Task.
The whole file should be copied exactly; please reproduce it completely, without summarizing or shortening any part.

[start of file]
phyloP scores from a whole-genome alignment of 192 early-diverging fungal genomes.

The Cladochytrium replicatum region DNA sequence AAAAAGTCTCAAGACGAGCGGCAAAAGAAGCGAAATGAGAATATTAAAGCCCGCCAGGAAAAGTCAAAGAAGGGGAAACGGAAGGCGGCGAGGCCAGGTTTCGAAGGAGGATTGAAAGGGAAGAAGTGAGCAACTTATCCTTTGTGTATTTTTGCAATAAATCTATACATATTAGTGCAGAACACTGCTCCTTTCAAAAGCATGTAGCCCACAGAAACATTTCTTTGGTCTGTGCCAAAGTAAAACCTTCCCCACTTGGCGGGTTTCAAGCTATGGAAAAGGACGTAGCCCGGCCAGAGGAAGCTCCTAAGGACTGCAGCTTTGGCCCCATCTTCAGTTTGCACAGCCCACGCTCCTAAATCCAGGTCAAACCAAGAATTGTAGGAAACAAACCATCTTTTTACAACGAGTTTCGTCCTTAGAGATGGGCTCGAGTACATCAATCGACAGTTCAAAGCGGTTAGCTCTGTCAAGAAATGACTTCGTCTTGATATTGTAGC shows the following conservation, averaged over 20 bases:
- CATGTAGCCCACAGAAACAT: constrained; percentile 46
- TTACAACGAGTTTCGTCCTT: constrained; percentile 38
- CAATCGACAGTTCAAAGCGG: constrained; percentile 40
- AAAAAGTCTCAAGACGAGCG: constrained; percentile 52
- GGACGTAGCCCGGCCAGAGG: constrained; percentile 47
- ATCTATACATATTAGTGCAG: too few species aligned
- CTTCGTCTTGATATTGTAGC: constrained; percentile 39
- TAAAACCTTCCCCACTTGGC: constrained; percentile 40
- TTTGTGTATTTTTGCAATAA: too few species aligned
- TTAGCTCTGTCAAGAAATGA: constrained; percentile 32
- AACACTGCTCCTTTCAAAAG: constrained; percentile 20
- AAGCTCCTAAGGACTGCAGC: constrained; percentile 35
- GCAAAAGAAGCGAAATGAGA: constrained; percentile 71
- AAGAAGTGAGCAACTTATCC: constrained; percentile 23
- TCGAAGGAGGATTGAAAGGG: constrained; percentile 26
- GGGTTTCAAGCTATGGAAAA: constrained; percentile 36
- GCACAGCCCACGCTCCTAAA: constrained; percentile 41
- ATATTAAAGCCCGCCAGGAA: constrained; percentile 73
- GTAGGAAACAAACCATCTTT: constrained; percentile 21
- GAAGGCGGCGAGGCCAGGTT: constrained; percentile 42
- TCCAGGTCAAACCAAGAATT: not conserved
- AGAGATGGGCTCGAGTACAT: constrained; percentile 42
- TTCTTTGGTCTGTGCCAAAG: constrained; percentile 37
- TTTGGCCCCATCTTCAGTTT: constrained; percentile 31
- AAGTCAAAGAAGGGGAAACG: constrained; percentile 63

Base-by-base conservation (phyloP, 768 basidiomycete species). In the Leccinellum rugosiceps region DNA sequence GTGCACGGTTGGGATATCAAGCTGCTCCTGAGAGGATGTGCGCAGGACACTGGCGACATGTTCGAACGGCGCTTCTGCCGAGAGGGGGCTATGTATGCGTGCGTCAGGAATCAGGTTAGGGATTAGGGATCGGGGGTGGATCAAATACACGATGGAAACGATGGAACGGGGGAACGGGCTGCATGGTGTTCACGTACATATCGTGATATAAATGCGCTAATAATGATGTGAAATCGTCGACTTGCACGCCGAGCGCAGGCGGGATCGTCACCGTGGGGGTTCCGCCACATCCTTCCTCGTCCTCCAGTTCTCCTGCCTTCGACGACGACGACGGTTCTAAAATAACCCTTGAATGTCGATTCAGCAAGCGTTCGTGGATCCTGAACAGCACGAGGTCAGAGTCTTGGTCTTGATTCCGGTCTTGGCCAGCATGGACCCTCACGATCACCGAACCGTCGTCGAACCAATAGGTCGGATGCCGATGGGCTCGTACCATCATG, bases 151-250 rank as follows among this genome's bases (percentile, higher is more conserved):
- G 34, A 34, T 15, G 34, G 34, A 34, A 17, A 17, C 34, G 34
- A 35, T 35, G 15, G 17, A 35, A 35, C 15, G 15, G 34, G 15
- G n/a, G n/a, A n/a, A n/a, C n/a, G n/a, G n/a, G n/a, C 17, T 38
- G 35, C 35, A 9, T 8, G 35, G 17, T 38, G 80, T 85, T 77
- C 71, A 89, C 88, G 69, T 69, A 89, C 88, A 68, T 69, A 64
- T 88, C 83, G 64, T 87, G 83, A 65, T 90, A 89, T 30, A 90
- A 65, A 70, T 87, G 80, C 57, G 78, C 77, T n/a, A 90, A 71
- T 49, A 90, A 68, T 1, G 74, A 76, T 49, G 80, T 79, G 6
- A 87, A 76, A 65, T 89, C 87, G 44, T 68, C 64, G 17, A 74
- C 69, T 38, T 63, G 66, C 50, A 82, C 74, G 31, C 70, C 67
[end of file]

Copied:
phyloP scores from a whole-genome alignment of 192 early-diverging fungal genomes.

The Cladochytrium replicatum region DNA sequence AAAAAGTCTCAAGACGAGCGGCAAAAGAAGCGAAATGAGAATATTAAAGCCCGCCAGGAAAAGTCAAAGAAGGGGAAACGGAAGGCGGCGAGGCCAGGTTTCGAAGGAGGATTGAAAGGGAAGAAGTGAGCAACTTATCCTTTGTGTATTTTTGCAATAAATCTATACATATTAGTGCAGAACACTGCTCCTTTCAAAAGCATGTAGCCCACAGAAACATTTCTTTGGTCTGTGCCAAAGTAAAACCTTCCCCACTTGGCGGGTTTCAAGCTATGGAAAAGGACGTAGCCCGGCCAGAGGAAGCTCCTAAGGACTGCAGCTTTGGCCCCATCTTCAGTTTGCACAGCCCACGCTCCTAAATCCAGGTCAAACCAAGAATTGTAGGAAACAAACCATCTTTTTACAACGAGTTTCGTCCTTAGAGATGGGCTCGAGTACATCAATCGACAGTTCAAAGCGGTTAGCTCTGTCAAGAAATGACTTCGTCTTGATATTGTAGC shows the following conservation, averaged over 20 bases:
- CATGTAGCCCACAGAAACAT: constrained; percentile 46
- TTACAACGAGTTTCGTCCTT: constrained; percentile 38
- CAATCGACAGTTCAAAGCGG: constrained; percentile 40
- AAAAAGTCTCAAGACGAGCG: constrained; percentile 52
- GGACGTAGCCCGGCCAGAGG: constrained; percentile 47
- ATCTATACATATTAGTGCAG: too few species aligned
- CTTCGTCTTGATATTGTAGC: constrained; percentile 39
- TAAAACCTTCCCCACTTGGC: constrained; percentile 40
- TTTGTGTATTTTTGCAATAA: too few species aligned
- TTAGCTCTGTCAAGAAATGA: constrained; percentile 32
- AACACTGCTCCTTTCAAAAG: constrained; percentile 20
- AAGCTCCTAAGGACTGCAGC: constrained; percentile 35
- GCAAAAGAAGCGAAATGAGA: constrained; percentile 71
- AAGAAGTGAGCAACTTATCC: constrained; percentile 23
- TCGAAGGAGGATTGAAAGGG: constrained; percentile 26
- GGGTTTCAAGCTATGGAAAA: constrained; percentile 36
- GCACAGCCCACGCTCCTAAA: constrained; percentile 41
- ATATTAAAGCCCGCCAGGAA: constrained; percentile 73
- GTAGGAAACAAACCATCTTT: constrained; percentile 21
- GAAGGCGGCGAGGCCAGGTT: constrained; percentile 42
- TCCAGGTCAAACCAAGAATT: not conserved
- AGAGATGGGCTCGAGTACAT: constrained; percentile 42
- TTCTTTGGTCTGTGCCAAAG: constrained; percentile 37
- TTTGGCCCCATCTTCAGTTT: constrained; percentile 31
- AAGTCAAAGAAGGGGAAACG: constrained; percentile 63

Base-by-base conservation (phyloP, 768 basidiomycete species). In the Leccinellum rugosiceps region DNA sequence GTGCACGGTTGGGATATCAAGCTGCTCCTGAGAGGATGTGCGCAGGACACTGGCGACATGTTCGAACGGCGCTTCTGCCGAGAGGGGGCTATGTATGCGTGCGTCAGGAATCAGGTTAGGGATTAGGGATCGGGGGTGGATCAAATACACGATGGAAACGATGGAACGGGGGAACGGGCTGCATGGTGTTCACGTACATATCGTGATATAAATGCGCTAATAATGATGTGAAATCGTCGACTTGCACGCCGAGCGCAGGCGGGATCGTCACCGTGGGGGTTCCGCCACATCCTTCCTCGTCCTCCAGTTCTCCTGCCTTCGACGACGACGACGGTTCTAAAATAACCCTTGAATGTCGATTCAGCAAGCGTTCGTGGATCCTGAACAGCACGAGGTCAGAGTCTTGGTCTTGATTCCGGTCTTGGCCAGCATGGACCCTCACGATCACCGAACCGTCGTCGAACCAATAGGTCGGATGCCGATGGGCTCGTACCATCATG, bases 151-250 rank as follows among this genome's bases (percentile, higher is more conserved):
- G 34, A 34, T 15, G 34, G 34, A 34, A 17, A 17, C 34, G 34
- A 35, T 35, G 15, G 17, A 35, A 35, C 15, G 15, G 34, G 15
- G n/a, G n/a, A n/a, A n/a, C n/a, G n/a, G n/a, G n/a, C 17, T 38
- G 35, C 35, A 9, T 8, G 35, G 17, T 38, G 80, T 85, T 77
- C 71, A 89, C 88, G 69, T 69, A 89, C 88, A 68, T 69, A 64
- T 88, C 83, G 64, T 87, G 83, A 65, T 90, A 89, T 30, A 90
- A 65, A 70, T 87, G 80, C 57, G 78, C 77, T n/a, A 90, A 71
- T 49, A 90, A 68, T 1, G 74, A 76, T 49, G 80, T 79, G 6
- A 87, A 76, A 65, T 89, C 87, G 44, T 68, C 64, G 17, A 74
- C 69, T 38, T 63, G 66, C 50, A 82, C 74, G 31, C 70, C 67